There was an interesting article in The New York Times today offering a rare behind-the-scenes look at a university financial aid office. If you're still baffled by your financial aid award letter, or you just are curious to find out how it was created, this article is a good read. While it focuses on Boston University, an elite and expensive private college, many of the processes discussed carry over to other schools, both public and private.
The article does an especially good job of explaining how financial need is determined, using the FAFSA, the CSS profile and an institution's policies. It also includes a couple of concrete examples of financial aid packages and family circumstances that provide a valuable window into the logic behind determining financial aid awards, especially for families who may have received markedly different offers from different institutions. While I'm not sure how universal the process of weighing aid so heavily in the favor of the top tier of students is, it definitely provides support for the idea of broadening your college search and applying to a wide range of colleges and comparing financial aid offers.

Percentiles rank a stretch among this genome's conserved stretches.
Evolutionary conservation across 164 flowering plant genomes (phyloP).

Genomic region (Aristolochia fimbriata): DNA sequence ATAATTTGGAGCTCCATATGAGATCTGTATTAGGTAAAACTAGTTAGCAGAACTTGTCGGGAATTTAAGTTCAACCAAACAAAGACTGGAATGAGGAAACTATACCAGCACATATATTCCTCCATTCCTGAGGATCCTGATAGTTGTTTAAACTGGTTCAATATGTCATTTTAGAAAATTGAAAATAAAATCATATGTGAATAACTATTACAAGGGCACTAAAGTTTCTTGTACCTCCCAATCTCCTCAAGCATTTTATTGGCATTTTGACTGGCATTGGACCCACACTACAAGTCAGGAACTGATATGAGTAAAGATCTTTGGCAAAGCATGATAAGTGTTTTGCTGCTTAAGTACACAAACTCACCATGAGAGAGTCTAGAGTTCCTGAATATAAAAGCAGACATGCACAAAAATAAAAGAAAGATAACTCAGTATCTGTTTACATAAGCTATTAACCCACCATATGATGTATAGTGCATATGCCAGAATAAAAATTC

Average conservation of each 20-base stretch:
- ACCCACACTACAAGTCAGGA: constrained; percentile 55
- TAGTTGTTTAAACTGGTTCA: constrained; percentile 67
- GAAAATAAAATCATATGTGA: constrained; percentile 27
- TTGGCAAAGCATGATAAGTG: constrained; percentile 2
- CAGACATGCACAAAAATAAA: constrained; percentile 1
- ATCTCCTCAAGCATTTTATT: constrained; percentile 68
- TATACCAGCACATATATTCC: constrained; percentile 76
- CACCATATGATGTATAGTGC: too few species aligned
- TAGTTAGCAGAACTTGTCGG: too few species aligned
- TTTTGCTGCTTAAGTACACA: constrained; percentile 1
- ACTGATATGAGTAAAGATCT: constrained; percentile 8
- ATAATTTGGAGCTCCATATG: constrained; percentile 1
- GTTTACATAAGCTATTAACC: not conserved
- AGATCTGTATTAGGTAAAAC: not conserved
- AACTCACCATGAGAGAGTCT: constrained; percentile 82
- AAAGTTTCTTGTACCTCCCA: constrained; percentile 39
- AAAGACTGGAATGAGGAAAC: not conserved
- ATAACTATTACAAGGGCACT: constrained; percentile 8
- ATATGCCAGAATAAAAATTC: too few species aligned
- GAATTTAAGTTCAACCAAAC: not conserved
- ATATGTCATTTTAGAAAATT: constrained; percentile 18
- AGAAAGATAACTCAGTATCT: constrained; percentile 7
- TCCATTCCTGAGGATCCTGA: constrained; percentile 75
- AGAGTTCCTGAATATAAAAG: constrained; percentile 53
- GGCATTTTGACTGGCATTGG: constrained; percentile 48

The complex nature of college financial aid awards, as well as the common practice of "gapping," where the school does not cover a student's entire financial need, also make a compelling argument for doing a thorough scholarship search. While some of the largest college scholarships and grants come from universities, there's no guarantee you'll land a full-tuition scholarship anywhere you apply. Winning scholarships from other organizations gives you more flexibility in where you attend college, as well as a greater level of certainty about how much help you'll receive.
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